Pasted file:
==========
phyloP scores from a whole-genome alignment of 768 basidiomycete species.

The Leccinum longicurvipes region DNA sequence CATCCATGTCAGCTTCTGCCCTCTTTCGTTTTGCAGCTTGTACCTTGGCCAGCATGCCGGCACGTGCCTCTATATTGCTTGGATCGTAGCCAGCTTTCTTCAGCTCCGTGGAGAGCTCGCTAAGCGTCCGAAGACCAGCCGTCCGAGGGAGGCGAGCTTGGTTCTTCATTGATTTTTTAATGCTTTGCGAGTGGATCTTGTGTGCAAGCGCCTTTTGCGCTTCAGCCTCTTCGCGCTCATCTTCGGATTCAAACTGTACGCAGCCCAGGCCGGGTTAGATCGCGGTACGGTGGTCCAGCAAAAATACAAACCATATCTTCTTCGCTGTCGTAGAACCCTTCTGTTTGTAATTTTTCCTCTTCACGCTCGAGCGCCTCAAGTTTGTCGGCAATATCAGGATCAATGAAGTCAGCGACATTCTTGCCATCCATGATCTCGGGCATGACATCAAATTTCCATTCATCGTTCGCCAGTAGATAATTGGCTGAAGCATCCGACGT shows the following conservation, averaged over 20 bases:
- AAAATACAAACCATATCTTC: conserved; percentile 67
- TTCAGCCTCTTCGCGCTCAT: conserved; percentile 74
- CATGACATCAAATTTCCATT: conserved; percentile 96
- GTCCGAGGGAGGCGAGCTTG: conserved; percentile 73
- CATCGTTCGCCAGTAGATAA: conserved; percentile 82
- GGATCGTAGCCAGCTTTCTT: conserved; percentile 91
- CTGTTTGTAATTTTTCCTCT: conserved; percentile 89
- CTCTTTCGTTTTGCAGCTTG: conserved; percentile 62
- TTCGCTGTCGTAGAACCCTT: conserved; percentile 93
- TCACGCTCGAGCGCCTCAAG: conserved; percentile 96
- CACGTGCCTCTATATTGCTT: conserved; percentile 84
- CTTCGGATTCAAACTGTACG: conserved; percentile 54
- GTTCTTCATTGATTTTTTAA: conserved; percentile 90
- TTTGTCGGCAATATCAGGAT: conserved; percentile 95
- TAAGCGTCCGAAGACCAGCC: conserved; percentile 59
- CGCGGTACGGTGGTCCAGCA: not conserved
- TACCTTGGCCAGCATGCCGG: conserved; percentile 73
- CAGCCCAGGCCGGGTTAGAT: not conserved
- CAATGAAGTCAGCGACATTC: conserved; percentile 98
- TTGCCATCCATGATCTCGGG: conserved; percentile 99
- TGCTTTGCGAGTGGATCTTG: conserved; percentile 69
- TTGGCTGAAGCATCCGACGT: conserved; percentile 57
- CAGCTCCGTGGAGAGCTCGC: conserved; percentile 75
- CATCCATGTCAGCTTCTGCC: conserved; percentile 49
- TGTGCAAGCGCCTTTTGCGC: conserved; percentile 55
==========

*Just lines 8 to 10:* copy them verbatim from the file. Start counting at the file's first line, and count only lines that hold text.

- GGATCGTAGCCAGCTTTCTT: conserved; percentile 91
- CTGTTTGTAATTTTTCCTCT: conserved; percentile 89
- CTCTTTCGTTTTGCAGCTTG: conserved; percentile 62